Girls will want to read this book whether they love their sisters, hate their sisters, wish they had a sister, or wish their sister would disappear. The author, a British research psychologist and mother of two daughters, talks about the complicated relationship of sisters and compares it with the relationship of girls with brothers and with oldest, middle and youngest sisters. Since good female friends often refer to their friendships as being like sisters, even readers who don’t have sisters will find something to relate to in this interesting analysis, especially in understanding why a woman’s success can often threaten other women, even those who love and support her until she succeeds. She also explains all children’s “sibling trauma” when a new baby comes into the home and how it is more difficult for a sister to adjust to another sister. Apter’s British writing style is sometimes a bit stuffy, but the many interviews of sisters in England and America reveal real stories that show the depth of emotion involved in the sister knot, as in the example of two sisters, one of whom had Down syndrome. While the “normal” girl was resentful of the other daughter, she would defend her sister from all others. The author says that is because sisters so closely identify with each other they feel the pain of the other sister, unless they are inflicting it. The book is followed by a chapter of frequently asked questions and extensive notes. Reviewer: Nola Theiss
March 2008 (Vol. 42, No.2)

Library Journal
A Cambridge University tutor and prolific expert on parenting and women's relationships, Apter (The Myth of Maturity: What Teenagers Need from Parents To Become Adults) here makes a substantial contribution to the literature on sibling relationships and female friendships. Joining Juliet Mitchell's Siblings, Stephen P. Bank and Michael D. Kahn's The Sibling Bond, and Judy Dunn and Robert Plomin's Separate Lives: Why Siblings Are So Different, this insightful book sheds light on the dynamics of sisterhood by incorporating research from various perspectives, including feminist psychoanalysis, developmental psychology, and popular sociology. Apter skillfully uncovers the complicated feelings inherent in sisterhood. Empathy and identity, protection and resentment, competition and friendship constitute the core of sisterly connections. Most of all, Apter captures the unique lifelong bond shared by sisters. Highly recommended for all public and academic collections. [See Prepub Alert, LJ 9/1/06.] Lynne F. Maxwell, Villanova Univ. Sch. of Law Lib., PA Copyright 2006 Reed Business Information.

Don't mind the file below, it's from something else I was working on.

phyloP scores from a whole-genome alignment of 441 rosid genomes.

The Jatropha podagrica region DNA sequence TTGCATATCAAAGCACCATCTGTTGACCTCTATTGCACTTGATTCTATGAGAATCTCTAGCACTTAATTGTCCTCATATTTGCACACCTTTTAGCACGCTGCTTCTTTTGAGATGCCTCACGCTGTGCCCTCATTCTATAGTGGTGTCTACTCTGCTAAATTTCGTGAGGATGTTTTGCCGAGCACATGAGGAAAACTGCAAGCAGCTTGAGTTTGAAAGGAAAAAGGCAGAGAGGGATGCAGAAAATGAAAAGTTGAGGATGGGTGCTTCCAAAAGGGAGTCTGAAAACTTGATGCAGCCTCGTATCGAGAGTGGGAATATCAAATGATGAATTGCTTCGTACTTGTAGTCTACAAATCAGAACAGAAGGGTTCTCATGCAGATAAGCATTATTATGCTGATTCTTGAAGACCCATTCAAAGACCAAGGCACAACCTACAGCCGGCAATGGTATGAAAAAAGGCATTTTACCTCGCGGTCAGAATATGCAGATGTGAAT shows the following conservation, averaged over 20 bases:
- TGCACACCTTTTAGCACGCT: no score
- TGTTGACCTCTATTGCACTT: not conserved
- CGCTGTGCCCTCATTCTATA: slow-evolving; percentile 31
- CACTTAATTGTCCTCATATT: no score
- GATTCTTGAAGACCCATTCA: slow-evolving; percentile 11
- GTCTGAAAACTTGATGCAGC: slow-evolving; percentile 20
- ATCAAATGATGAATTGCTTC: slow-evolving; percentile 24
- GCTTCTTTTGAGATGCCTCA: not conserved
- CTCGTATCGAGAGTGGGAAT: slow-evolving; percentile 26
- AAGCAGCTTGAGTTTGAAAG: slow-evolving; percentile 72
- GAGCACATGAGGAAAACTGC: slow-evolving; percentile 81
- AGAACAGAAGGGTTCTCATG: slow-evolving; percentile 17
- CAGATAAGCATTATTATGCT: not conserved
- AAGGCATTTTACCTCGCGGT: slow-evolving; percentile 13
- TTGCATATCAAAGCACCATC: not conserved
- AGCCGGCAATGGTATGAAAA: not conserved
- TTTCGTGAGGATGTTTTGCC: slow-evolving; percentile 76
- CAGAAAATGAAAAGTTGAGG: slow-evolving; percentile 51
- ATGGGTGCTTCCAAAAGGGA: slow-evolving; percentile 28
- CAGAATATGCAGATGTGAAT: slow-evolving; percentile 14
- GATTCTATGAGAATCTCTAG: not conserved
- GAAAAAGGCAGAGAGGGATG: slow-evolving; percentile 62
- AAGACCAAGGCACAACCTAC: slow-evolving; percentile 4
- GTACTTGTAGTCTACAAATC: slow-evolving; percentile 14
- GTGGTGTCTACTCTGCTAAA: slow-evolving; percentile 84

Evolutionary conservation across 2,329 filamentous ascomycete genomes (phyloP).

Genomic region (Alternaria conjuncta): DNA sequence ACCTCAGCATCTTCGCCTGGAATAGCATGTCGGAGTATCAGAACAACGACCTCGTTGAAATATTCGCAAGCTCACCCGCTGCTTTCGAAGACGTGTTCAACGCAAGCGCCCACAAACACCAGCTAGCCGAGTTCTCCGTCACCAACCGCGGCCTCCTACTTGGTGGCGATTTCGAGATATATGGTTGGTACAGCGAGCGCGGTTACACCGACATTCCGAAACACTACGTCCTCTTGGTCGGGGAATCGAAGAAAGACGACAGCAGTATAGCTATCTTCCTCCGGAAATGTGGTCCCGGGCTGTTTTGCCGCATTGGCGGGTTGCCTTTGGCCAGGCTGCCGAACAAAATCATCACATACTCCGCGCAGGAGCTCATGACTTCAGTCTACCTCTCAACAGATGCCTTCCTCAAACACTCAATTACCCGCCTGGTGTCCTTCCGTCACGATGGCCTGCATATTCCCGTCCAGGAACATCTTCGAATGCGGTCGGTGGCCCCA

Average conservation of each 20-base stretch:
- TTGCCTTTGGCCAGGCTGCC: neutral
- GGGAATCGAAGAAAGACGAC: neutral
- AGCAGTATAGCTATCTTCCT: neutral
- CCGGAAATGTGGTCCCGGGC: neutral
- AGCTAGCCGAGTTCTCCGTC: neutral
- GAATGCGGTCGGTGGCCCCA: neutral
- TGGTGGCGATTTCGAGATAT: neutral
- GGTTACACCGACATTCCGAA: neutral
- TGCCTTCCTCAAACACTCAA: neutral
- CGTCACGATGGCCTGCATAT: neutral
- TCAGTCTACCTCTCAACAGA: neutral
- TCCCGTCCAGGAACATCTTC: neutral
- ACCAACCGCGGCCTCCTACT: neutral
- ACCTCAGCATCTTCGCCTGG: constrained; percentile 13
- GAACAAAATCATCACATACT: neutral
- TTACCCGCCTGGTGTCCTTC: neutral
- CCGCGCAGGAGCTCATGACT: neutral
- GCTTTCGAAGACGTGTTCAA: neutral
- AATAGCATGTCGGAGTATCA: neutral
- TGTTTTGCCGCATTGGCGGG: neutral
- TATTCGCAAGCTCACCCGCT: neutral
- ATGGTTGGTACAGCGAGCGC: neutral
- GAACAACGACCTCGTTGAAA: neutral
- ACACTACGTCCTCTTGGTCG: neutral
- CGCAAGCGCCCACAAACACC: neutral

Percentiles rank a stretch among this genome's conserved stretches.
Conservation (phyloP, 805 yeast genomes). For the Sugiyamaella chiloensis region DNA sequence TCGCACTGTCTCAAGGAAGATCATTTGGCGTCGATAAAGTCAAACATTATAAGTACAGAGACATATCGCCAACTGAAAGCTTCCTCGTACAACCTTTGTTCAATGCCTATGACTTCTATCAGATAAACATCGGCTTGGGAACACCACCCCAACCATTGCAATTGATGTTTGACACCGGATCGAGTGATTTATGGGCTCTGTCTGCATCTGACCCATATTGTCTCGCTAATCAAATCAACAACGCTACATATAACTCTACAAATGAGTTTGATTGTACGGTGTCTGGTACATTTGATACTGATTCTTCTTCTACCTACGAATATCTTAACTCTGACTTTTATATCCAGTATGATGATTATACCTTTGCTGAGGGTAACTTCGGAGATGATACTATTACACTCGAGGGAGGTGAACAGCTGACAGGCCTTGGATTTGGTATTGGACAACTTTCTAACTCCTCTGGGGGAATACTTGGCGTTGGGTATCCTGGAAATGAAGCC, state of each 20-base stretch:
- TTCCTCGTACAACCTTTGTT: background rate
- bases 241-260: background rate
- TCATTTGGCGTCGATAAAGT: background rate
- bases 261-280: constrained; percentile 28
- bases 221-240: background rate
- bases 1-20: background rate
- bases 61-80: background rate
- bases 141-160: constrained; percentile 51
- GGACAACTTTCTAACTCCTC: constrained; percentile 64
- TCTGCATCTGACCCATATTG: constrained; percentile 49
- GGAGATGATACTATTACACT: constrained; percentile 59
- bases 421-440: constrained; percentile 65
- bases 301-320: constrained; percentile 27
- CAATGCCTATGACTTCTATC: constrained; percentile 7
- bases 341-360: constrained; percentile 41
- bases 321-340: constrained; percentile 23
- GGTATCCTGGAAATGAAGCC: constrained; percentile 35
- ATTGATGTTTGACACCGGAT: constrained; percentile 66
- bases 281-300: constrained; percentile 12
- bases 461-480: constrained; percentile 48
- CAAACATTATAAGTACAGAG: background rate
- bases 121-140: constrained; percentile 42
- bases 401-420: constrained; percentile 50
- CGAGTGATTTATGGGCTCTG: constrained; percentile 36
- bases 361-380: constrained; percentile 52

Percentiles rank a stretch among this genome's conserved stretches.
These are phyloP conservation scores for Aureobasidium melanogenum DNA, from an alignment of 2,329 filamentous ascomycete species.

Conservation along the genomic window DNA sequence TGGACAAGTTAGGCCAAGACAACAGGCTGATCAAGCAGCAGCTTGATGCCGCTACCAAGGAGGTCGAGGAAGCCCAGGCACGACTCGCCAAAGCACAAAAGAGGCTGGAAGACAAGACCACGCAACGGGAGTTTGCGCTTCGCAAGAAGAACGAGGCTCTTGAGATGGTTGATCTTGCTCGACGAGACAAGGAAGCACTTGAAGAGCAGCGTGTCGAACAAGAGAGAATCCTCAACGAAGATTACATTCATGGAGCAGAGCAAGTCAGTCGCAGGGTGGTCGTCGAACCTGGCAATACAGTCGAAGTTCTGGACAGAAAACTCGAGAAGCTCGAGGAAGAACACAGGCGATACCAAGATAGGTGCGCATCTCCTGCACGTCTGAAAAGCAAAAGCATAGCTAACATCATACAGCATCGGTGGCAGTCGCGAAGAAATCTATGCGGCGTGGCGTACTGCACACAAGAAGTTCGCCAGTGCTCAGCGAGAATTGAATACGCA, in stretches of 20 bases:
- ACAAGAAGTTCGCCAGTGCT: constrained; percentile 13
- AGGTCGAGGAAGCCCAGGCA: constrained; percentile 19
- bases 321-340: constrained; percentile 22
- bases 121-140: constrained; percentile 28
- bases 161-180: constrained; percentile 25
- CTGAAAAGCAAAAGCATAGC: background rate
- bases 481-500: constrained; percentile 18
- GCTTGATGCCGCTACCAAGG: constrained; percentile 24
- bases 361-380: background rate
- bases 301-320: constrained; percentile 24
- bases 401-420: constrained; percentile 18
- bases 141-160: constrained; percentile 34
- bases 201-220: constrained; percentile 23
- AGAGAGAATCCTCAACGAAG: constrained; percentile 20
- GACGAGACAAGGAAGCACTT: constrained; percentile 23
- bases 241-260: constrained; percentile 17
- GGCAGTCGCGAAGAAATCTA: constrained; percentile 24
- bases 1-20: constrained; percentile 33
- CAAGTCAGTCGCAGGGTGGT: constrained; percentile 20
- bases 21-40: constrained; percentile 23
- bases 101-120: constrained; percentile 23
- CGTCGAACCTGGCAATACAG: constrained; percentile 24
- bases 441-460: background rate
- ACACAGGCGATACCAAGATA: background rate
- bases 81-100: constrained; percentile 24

Product Details

ISBN-13:
9780393330625
Publisher:
Norton, W. W. & Company, Inc.
Publication date:
01/07/2008
Pages:
304
Sales rank:
1,138,363
Product dimensions:
5.50(w) x 8.20(h) x 0.80(d)

Related Subjects

Meet the Author

Terri Apter is a writer, psychologist, and Fellow of Newnham College, Cambridge University. Her books include The Sister Knot and What Do You Want from Me? She lives in Cambridge, England.